In a roller coaster week, the S&P500 finished up slightly; it rose 0.4% on light volume. Volatility dipped again a bit, returning back to the lows of 2013. But the weekly rise was anything but smooth and uneventful. While stocks crept up in the first half of the week, they ended the week with a violent sell-off on Friday.
Despite the Friday sell-off, technically, the S&P is still in a firmly established uptrend. Prices are over-bought as the continue hugging the upper Bollinger band on the weekly charts. While not as extended, price are also stretched on the daily charts. But market internals are weakening. For example, the percent of stocks above their 150 day moving average is falling, even as the price of the index rises. Also, the new highs minus the new lows index is just about zero, which is usually not something you’d see in a healthy rising market.
In terms of US macro news, the news was almost uniformly poor. At the start of the week, Chicago PMI missed badly. The PMI manufacturing index also missed, as did ISM manufacturing. Initial jobless claims were worse than expected. International trade was far worse than expected. And ISM services also missed. The big disappointment of the week was the payrolls report which came in weaker than expected. Headline unemployment (U-3) also did not dip as predicted. And average hourly earnings showed zero growth.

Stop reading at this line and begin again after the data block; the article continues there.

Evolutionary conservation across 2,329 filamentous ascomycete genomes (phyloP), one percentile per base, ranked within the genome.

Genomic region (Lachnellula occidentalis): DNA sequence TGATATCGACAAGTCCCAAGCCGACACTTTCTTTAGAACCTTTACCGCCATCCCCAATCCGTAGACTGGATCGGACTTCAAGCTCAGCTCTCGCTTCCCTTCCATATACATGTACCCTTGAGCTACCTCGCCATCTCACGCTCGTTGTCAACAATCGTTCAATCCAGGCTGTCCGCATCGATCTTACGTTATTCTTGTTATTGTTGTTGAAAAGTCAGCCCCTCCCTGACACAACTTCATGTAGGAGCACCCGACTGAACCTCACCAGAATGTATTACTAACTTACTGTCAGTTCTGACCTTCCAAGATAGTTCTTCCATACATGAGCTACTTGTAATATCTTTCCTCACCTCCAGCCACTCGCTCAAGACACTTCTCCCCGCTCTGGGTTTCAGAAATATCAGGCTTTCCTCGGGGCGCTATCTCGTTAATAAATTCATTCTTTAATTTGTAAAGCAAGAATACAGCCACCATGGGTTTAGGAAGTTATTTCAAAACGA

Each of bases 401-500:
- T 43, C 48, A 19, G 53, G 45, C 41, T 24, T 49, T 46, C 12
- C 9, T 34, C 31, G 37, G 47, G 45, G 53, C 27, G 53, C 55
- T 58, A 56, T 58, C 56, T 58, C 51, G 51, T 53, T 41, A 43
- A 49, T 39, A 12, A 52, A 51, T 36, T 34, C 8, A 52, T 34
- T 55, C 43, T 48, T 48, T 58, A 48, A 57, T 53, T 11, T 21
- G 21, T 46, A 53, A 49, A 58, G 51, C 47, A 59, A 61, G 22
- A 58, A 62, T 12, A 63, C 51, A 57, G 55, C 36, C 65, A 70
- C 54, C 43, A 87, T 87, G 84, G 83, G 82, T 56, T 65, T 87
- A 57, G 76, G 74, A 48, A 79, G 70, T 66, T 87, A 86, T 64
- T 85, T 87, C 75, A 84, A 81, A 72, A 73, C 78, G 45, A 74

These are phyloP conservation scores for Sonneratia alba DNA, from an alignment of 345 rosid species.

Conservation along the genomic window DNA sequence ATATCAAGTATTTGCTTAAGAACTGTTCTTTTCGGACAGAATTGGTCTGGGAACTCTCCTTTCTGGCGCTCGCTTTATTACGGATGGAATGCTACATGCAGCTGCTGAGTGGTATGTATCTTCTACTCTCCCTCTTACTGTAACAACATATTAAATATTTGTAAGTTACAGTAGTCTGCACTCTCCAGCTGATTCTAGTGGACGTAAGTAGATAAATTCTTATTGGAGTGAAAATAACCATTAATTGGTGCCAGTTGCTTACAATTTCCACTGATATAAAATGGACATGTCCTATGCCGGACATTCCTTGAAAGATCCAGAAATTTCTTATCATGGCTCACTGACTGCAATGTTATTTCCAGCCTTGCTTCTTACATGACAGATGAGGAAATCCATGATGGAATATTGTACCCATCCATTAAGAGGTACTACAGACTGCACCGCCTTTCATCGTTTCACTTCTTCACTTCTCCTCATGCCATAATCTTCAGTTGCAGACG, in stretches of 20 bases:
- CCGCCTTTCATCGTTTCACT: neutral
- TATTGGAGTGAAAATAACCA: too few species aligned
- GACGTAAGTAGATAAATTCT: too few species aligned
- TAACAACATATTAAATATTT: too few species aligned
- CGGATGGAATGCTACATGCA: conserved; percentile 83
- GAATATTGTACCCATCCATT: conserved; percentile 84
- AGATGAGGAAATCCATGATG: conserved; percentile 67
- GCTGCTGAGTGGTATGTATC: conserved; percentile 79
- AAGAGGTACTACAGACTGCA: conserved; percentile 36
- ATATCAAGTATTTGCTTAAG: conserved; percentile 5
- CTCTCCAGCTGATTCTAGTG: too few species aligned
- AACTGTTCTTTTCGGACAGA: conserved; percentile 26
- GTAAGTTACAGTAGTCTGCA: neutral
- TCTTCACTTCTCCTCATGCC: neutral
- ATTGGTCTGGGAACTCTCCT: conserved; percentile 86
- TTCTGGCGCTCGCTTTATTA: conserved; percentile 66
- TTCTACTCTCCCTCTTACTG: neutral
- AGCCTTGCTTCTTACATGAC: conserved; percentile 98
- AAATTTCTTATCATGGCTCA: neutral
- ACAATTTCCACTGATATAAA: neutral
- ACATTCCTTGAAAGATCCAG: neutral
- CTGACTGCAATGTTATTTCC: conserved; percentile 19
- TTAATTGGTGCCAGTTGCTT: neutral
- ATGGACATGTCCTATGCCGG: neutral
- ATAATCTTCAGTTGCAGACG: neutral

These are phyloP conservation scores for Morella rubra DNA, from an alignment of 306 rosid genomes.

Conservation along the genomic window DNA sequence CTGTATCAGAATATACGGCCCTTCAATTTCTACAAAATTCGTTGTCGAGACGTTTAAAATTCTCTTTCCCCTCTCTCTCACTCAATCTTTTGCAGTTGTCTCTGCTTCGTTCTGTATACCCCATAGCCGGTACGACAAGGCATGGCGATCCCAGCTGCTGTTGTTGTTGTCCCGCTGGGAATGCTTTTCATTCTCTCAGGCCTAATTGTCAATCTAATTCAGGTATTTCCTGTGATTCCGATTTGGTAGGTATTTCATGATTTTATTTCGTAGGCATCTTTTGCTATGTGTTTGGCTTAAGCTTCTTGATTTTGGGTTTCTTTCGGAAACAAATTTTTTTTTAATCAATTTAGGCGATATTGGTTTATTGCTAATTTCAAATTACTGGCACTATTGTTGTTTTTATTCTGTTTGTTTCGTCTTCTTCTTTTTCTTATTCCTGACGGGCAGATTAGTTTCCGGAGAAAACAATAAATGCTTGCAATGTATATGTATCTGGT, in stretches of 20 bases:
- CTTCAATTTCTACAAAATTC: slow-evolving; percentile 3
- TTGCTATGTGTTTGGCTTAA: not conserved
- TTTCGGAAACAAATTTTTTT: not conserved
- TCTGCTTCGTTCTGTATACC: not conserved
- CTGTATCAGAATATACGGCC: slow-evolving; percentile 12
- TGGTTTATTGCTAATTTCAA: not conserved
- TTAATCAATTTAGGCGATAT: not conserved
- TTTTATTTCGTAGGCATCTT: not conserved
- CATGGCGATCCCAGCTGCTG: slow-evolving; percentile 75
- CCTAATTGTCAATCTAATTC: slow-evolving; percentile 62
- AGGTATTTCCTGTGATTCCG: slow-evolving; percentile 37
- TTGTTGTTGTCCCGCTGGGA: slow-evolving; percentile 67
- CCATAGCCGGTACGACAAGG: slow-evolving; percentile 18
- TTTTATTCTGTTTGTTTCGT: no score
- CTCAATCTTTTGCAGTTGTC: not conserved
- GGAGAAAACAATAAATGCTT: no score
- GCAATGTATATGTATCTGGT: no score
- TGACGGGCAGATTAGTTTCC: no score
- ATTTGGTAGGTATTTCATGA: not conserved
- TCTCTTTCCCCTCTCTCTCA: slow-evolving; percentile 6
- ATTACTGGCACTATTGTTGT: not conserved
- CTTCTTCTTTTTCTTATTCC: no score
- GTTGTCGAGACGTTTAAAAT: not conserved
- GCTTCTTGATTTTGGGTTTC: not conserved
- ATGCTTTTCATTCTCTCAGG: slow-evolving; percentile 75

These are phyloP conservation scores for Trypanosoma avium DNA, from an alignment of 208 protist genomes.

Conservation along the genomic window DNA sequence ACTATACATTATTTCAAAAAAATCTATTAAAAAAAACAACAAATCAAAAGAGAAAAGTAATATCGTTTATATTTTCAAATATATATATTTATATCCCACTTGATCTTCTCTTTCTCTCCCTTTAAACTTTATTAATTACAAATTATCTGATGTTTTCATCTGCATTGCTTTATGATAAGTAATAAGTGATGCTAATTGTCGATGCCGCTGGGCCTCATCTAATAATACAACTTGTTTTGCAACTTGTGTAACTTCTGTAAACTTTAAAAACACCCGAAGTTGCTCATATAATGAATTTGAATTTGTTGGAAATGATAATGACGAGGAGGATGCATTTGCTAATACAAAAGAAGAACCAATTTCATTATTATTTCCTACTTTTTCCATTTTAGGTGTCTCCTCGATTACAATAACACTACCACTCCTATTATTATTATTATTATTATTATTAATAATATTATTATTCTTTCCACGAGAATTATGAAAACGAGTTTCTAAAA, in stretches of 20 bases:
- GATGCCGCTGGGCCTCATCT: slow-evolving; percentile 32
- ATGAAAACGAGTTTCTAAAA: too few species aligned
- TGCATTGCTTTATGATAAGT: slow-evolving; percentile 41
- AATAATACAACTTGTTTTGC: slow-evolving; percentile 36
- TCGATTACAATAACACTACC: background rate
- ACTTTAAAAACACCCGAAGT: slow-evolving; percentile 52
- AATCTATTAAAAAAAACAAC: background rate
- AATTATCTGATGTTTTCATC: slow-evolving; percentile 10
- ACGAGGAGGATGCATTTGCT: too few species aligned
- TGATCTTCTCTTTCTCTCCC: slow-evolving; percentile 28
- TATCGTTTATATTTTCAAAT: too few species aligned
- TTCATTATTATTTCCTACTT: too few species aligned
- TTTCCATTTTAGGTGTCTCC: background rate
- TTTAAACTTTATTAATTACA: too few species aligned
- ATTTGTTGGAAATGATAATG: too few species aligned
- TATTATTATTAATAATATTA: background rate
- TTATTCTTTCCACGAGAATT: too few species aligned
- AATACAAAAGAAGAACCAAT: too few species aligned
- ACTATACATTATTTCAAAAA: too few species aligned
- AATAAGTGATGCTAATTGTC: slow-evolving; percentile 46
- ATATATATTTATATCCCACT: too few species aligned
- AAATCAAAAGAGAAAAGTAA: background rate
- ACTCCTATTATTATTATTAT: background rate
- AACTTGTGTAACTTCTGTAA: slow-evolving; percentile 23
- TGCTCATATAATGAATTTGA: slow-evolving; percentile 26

More and more economic experts, many from the Fed itself, are coming to the conclusion that while QE did help to boost investors’ asset prices, QE did very little to stimulate the real economy, the economy on Main Street. Over four years after the so-called “recovery” began, the US economy has not only failed to reach escape velocity, but it’s actually looking like it’s weakening further.
Finally, something interesting happened in US equity markets, but in small caps (Russell 2000) and tech-oriented businesses (NASDAQ composite). Over the last year and a half, whenever the S&P500 touched or dipped below its 50 day moving average, soon after, it bounced and bounced big….rising for several months and setting new highs.
But last week, something different happened with the Russell and NASDAQ. Each dipped below its respective 50 day moving average sometime near the end of March. But this time, each index—for the first time in almost two years—failed to rally for several months and failed to set a new high.
Usually, this is a bad omen for the entire US stock market, because these indices reflect the fortunes of smaller and more economically sensitive firms, and the failure in both of the above indices is a warning that the entire stock market, dominated in value by the S&P500, might be facing a more serious correction.
For the last year and a half, buying the dip—especially at the 50 day moving average—has been a winning investment and trading strategy…each and every time it happened.
But this time it failed, in two major indices.
This could mean that “buy-the-dip” may no longer work. We’ll know in a week, because for this to strategy to be re-affirmed, the Russell and the NASDAQ must come roaring back immediately.
Otherwise, we should all prepare for a more serious correction.